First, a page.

March 29, 2010
In which we recap the day's events in the NCAA tournament.
When BC's Carl Sneep scored a shorthanded goal from on a bouncer from 150 feet away late in the first period, I started to figure it'd be that kind of game for the Yale Bulldogs. But I was wrong.
It was considerably worse than that. And in fact it was worse than that for both Yale and BC.
Yale used all three of its goaltenders -- and I'm using that term loosely -- and BC starter John Muse did his best to let the Bulldogs keep it close, as the Eagles scrapped out a 9-7 win (author's note: it was not a lacrosse game) to advance to the Frozen Four.
The stats for both teams read like the kind you'd get if you played NHL94 against the computer.
(Coming Up: Miami's clutch win and the NCAA tournament Three Stars
The game featured two hat tricks, saw three other players score twice, and had 10 players post multiple-point nights. Yale's Mark Arcobello had one of the hatties to go with his three assists. BC's Cam Atkinson had the other and chipped in a pair of helpers. Joe Whitney and Brian O'Neill had two goals and two assists each for BC and Yale, respectively.
The goaltending stats, predictably, are not quite so glamorous. Yale coach Keith Allain had a big-time gambit pay off when Ryan Rondeau stood on his head against North Dakota on Saturday, but his cinderella goaltender turned back into a pumpkin in his second consecutive start, allowing five goals on 23 shots in just over 30 minutes. And somehow, backups Billy Blase (two goals on 10 shots) and Jeff Malcolm (two on six) were worse.
Muse, apparently eager to console his goaltending brethren, allowed seven goals on 39 shots, including three in a span of 5:08 late in the third period to keep the game far more interesting than it should have been.
The thing with this game is that, until Muse lost his already-tenuous grasp on puckstopping theory and BC decided to set up a field office in its penalty box, Boston College completely outclassed Yale in every facet of the game. At the time of Jimmy Hayes' second goal in 23 seconds that made it 9-4, shots were an ugly 37-28, and the Eagles were 42 of 71 (59.2 percent) at the faceoff dot.
Only one Bulldog player, defenseman Kevin Peel, finished with a positive plus-minus rating, while six Eagles were plus-3 or better.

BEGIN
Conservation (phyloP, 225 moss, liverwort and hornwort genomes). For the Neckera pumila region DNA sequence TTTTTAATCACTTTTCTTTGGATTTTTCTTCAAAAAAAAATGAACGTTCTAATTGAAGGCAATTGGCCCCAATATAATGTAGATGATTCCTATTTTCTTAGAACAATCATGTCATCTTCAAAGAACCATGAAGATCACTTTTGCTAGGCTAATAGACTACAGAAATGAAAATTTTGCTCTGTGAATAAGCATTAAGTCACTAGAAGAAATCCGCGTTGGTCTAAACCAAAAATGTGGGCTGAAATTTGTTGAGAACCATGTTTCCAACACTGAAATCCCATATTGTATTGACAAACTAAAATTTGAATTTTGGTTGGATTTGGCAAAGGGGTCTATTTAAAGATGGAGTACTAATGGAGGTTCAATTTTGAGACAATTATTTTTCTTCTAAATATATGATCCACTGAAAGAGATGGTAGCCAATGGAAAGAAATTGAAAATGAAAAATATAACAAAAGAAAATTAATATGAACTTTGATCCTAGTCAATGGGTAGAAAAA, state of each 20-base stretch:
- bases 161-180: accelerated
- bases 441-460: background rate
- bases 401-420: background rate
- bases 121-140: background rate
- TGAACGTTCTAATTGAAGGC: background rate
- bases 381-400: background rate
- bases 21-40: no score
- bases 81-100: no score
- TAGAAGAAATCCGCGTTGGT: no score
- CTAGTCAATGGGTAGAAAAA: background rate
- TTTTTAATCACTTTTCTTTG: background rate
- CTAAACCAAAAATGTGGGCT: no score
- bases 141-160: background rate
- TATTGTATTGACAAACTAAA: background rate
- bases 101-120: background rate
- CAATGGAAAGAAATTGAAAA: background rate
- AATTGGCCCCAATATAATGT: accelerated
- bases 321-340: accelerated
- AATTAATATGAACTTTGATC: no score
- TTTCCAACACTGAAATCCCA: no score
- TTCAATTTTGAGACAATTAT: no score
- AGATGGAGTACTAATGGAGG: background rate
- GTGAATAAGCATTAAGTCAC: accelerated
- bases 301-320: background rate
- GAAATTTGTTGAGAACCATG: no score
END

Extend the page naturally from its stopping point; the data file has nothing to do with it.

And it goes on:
It was just two weeks ago that BC had trouble putting Maine away in the Hockey East title game, before winning 7-6 in overtime. Obviously giving up seven goals last night is troubling, especially after leading 9-4 inside of six minutes to go. The Eagles took nine penalties and allowed three power play goals. It could do nothing to contain the Bulldogs' top line, which combined for five goals and 13 points.
BC can't count on scoring nine goals in the Frozen Four to cover for their glaring mistakes, but Jerry York has a week and a half to iron them out.
Miami 3, Michigan 2 (2OT)
In a penalty-filled, 82-minute game, it was Alden Hirschfeld, who had six goals all year, that picked up a puck out of a scrum on the halfboards and ripped it at Shawn Hunwick. Hunwick got a piece of it, but it trickled through and punched Miami's ticket to Detroit.
Miami also got a significant contribution Pat Cannone, who scored both of their regulation goals on greasy plays around the net. Shawn Hunwick allowed three goals on 35 shots in the losing effort.
1. Cam Atkinson, BC
A hat trick and two assists is a fine night, but his first goal was what broke the game open for BC. The Eagles were up 3-2 before he scored his 25th of the year and BC put the pedal to the floor. Atkinson scored his 26th 5:34 later to make it 5-2, then completed the hat trick with a pretty breakaway goal for his 27th of the year early in the third to extend BC's lead to 7-4.
2. Connor Knapp, Miami
Knapp, not even Miami's regular starting goaltender, faced 57 shots in just under 82 minutes, and stopped all but two of them despite constantly being hung out to dry by his teammates. He was undoubtedly the player of the game, and his best play came when a shot rolled up his arm and hopped over his back. He swung around and covered with the puck about six inches from the goal line. Were it not for Knapp, Miami wouldn't be headed to the Frozen Four for the second year in a row.
3. Mark Arcobello, Yale
A hat trick and three assists is just about all you can ask from a player in an elimination game. That it wasn't enough for Yale to walk to an easy win shows just how many problems they had.
About the Frozen Four
In two weeks, the Frozen Four will take place at Ford Field in Detroit. Wisconsin will take on RIT in one semifinal, and Boston College will play Miami in the other.